What is typical Dutch food? (Foreigners talk about Dutch food)

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If you’re planning to go to the Netherlands, you better know what to expect when you’re going to eat. In this video foreigners talk about something that might raise some questions: Dutch cuisine.

We asked our language students what typical Dutch dishes they know and if they like Dutch food? And what do they think of the eating habits: sandwiches for lunch and dinner at six o’clock?

Eating to survive

First impressions when foreigners talk about their Dutch food experiences:

  • “Dutch food lacks finesse and taste. It is boring, basic and functional.”

Not that great, right? So what are they talking about?

Let’s say there are 3 categories of Dutch food

  1. Mmmmwwoaaaooo (which means, it’s okay. Not good, not bad)
  2. Love it or hate it
  3. Delicious
  1. Category: Mmmmwwoaaaooo – Not good, not bad

Boterham met …

A Dutch lunch in general is really basic. It consists of a boterham (bread and butter) met hagelslag (chocolate sprinkles), a boterham met pindakaas (peanut butter), a dubbele boterham met ham, and the list goes on. And of course, the Netherlands is known for its great cheeses.

Most Dutch people have their main meal, a hot dinner, early in the evening. Saying that, what you get might be a bit disappointing.

A lot of times it’s all about Aardappels, vlees en groenten (potatoes, meat and vegetables). Sometimes also called ‘een AVG’ (aardappels – vlees – groenten).


This one is considered the number 1 typical Dutch food. Lots of potatoes, lots of vegetables, boil them and mash it all together (stamppot translated literally as ‘mash pot’).

And that’s it!

This dish is especially good for cold and dark evenings. You can vary the vegetables as much as you want, so include sauerkraut, spinach, carrot, onion and kale. Whatever you want.

Traditionally, the dish is served complete with a rookworst (smoked sausage) and gravy. For the gravy you should make a small hole in the stamppot and fill it with gravy.

  1. Love it or hate it

Deep fried food

Almost everybody’s favourite: Dutch fried foods. Dutch cuisine is known for its fried food. Meat products like the frikandel, mexicano, viandel or kroket are eaten without knowing exactly what is in them. 

What a foreigner called a:

  • ‘UFO: Unidentified Fried Objects’

But it’s not only meat that is fried. ‘Friet met’ means you get fries with mayonnaise. So the Dutch put mayonnaise on their fries, but it doesn’t stop there. They also like to put pindasaus (peanut sauce), ketchup, curry-ketchup, onions, beef stew and many more things on the beloved fries.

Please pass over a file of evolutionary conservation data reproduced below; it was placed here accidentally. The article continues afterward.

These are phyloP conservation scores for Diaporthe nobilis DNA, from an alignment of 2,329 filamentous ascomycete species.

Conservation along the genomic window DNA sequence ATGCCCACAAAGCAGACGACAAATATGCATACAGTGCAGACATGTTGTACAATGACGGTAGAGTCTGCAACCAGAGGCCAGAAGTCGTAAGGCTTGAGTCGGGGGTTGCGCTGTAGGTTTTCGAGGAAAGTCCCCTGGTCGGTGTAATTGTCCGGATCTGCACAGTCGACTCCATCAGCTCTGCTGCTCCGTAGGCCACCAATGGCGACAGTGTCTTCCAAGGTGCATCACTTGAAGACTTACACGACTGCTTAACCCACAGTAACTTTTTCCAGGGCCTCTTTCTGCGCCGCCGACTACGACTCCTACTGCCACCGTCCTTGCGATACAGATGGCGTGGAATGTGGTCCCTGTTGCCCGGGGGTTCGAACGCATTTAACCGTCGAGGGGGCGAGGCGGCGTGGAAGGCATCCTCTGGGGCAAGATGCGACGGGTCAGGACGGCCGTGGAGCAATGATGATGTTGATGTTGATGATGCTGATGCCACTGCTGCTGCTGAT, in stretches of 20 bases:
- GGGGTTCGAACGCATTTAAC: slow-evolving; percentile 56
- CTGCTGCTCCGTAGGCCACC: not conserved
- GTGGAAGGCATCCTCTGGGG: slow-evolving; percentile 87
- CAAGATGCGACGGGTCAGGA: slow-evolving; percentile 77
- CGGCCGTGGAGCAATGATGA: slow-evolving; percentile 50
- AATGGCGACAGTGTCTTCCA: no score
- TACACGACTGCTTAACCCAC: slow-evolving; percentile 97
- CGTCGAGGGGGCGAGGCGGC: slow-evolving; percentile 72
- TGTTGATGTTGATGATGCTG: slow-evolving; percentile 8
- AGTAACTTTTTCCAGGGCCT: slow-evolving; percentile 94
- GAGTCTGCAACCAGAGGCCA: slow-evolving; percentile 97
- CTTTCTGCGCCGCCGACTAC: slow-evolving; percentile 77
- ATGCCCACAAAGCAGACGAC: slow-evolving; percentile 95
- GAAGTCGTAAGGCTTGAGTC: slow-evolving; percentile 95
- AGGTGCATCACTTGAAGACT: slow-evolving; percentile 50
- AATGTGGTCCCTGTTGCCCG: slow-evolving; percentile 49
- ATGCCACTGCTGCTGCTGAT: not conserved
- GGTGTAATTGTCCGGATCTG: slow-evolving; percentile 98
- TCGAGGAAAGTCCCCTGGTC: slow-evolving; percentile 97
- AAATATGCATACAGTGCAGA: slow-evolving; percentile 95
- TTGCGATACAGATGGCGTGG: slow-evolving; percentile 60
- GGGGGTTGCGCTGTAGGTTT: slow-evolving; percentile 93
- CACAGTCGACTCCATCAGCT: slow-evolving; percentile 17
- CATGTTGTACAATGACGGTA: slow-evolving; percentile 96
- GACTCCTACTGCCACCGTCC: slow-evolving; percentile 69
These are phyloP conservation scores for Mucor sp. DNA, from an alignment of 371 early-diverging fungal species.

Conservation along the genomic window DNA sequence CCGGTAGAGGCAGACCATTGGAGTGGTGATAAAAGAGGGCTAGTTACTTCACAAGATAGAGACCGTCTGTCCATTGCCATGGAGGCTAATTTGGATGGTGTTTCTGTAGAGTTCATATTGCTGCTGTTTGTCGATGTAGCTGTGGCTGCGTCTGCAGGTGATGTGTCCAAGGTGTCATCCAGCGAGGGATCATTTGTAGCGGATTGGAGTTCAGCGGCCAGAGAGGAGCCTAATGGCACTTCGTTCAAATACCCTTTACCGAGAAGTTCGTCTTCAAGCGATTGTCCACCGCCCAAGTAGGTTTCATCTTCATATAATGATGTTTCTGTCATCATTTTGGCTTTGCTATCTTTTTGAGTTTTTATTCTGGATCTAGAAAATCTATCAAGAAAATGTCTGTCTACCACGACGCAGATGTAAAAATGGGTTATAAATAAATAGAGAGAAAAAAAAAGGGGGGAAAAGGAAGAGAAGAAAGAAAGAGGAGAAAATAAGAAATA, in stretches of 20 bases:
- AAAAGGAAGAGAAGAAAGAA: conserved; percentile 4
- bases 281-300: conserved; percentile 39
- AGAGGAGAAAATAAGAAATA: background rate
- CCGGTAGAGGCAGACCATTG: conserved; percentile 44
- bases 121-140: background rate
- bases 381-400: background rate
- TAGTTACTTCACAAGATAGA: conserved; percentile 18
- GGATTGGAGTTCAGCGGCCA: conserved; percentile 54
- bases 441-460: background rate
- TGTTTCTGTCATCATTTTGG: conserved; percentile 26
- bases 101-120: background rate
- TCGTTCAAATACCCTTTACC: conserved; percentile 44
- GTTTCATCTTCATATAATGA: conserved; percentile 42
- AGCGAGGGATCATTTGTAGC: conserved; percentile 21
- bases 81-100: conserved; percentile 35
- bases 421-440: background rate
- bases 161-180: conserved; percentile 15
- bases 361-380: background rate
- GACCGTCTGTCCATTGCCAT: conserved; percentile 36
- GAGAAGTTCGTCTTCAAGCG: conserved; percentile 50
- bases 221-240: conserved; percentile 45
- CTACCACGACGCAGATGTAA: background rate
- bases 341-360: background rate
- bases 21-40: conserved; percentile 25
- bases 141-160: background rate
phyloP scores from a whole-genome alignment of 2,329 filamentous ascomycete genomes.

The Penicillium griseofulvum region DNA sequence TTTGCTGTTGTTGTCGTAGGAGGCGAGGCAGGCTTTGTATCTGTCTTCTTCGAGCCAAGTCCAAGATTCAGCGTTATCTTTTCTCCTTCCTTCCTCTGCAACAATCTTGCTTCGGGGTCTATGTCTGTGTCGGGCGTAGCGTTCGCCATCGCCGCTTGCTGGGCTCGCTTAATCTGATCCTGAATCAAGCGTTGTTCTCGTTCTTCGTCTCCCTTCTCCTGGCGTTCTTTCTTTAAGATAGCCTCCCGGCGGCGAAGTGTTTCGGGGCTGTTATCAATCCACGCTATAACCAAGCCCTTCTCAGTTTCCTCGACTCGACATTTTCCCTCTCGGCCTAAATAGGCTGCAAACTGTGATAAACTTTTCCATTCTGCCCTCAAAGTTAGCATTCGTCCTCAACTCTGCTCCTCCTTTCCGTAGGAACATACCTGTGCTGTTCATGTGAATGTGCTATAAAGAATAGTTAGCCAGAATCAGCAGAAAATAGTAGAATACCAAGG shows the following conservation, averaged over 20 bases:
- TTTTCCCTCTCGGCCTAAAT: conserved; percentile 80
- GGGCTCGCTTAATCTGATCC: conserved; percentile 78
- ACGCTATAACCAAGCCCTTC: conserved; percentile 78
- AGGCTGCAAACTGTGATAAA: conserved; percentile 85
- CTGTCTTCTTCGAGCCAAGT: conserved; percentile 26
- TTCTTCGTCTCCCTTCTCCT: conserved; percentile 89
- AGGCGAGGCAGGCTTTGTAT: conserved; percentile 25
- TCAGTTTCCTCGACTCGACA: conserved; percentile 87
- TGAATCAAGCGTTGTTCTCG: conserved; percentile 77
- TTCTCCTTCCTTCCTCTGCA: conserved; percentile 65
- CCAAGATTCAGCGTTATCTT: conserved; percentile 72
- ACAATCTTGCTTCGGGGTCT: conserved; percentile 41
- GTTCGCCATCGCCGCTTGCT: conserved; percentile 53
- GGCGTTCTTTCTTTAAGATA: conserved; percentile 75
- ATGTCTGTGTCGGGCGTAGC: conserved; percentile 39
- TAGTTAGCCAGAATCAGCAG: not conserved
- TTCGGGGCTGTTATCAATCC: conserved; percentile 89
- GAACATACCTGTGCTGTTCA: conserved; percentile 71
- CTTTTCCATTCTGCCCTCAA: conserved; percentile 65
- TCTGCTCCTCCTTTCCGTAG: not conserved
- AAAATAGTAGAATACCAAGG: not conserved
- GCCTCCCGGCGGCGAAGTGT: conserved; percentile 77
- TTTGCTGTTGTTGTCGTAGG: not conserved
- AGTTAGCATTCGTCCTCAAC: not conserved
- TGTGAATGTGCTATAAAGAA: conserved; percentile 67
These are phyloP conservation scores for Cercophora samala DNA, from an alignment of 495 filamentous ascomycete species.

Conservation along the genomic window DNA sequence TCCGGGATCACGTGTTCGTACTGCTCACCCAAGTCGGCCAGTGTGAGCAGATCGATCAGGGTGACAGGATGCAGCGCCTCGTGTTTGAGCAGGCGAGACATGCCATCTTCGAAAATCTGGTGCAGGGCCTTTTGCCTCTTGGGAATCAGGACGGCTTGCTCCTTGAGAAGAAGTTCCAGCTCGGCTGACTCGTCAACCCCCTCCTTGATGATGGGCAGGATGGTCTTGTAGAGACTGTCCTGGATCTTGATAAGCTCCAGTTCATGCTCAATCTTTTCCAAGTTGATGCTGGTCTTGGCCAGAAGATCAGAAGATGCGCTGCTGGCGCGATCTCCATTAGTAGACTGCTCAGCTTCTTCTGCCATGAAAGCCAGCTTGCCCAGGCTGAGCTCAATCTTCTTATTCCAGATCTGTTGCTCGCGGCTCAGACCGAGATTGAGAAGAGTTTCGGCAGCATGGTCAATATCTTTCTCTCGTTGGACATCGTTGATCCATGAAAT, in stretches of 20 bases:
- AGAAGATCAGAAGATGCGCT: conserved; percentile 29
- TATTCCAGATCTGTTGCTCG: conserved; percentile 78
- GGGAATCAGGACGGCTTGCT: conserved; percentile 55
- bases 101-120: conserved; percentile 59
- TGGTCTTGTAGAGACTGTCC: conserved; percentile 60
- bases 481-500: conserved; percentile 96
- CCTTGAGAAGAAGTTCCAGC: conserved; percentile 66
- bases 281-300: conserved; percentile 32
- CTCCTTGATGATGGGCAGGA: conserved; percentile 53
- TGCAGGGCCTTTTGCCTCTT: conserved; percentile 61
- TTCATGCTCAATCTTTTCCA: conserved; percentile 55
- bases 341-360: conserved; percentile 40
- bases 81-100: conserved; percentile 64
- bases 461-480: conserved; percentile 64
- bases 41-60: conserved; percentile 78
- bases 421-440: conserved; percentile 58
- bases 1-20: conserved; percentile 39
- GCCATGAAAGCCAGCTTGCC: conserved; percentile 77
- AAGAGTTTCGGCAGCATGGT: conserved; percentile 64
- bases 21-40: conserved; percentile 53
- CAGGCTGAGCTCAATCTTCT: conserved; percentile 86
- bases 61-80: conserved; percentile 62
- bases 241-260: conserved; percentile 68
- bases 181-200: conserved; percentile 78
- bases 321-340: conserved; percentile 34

Rauwe haring (raw herring)

The Netherlands is next to the North Sea, so sea food is widely available. Herring is available all year round, but if caught between May and July, it is referred to as Hollandse Nieuwe. The herring season starts every year with the traditional auction of the first tub of Nieuwe Haring.

You can eat it in two ways.

As a broodje haring, a white bun with raw herring or… just the raw herring on its own.

You eat it like this: you grab the fish by the tail, you tip your head back and bite the fish upwards.  Optional extras with haring are chopped onion or sliced gherkins.

Drop (Dutch liquorice)

Drop is salty, black and disgusting (according to most foreigners).

The Dutch eat it during the day, just as a snack. Working in an office, you will see tins of drop everywhere. And once you start eating it, there is no stopping. So be careful!

  1. The GOOD stuff

The sweet stuff: Poffertjes, oliebollen and stroopwafels

Foreigners generally see these as the best things in the Dutch kitchen.


These are basically little pancakes with butter and powdered sugar.


Oliebollen are made by frying a ball of dough in a deep fryer. When cooked you sprinkle them with icing sugar. Oliebollen are traditionally eaten at New Year.

Last but not least. And most students from the summer school and tourists agree, this is pretty good: the stroopwafel!


Stroop is syrup, so now you probably know what this is. A stroopwafel is made of two thin layers of baked dough with a caramel-like syrup filling in the middle.

The Dutch really enjoy eating stroopwafels. We like them so much that we have started using them in other foods. So now we have:

  • Stroopwafelijs (ice cream)
  • Stroopwafeltaart (cake)
  • Stroopwafelmuffins (muffins)
  • Stroopwafelcupcakes (cupcakes)
  • Stroopwafelkruimels (crumbs)


A special category: ‘Chinese food’

Nasi, noodles, satay or foe yong hai; almost everyone in the Netherlands has tasted Asian cuisine.

We like to say ‘We eten bij de Chinees’.

The dishes of the ‘take-away Chinese’ are a well-known phenomenon in the Netherlands, or at least they were. The last few years we seem to go less and less often to the Asian kitchen.

So what is this so-called Chinese food?

After the Second World War, Chinese restaurants became very popular in the Netherlands. When Indonesia became independent, many Indonesian migrants and Dutch soldiers moved to the Netherlands, together with a group of Dutch Indonesians with a Chinese background. This created a greater demand for Indonesian food in the Netherlands. After all, the migrants were accustomed to eating in the Dutch East Indies. It also had an influence on the already existing Chinese restaurants.

In the Dutch East Indies a mixture of local and Dutch recipes and eating habits had arisen.

This transformed into something that is not really Chinese, not really Indonesian, but 100% Dutch!

It used to be a tradition, on Sunday evening, watching football and ordering a Chinese takeaway. In the last few years, eating habits have changed due to the introduction of a lot of new cuisines and as people switched to ordering online. Saturday and Sunday are still the days when most orders are placed.

Bart de Pau
online Dutch teacher & founder of the Dutch Summer School & Dutch Winter School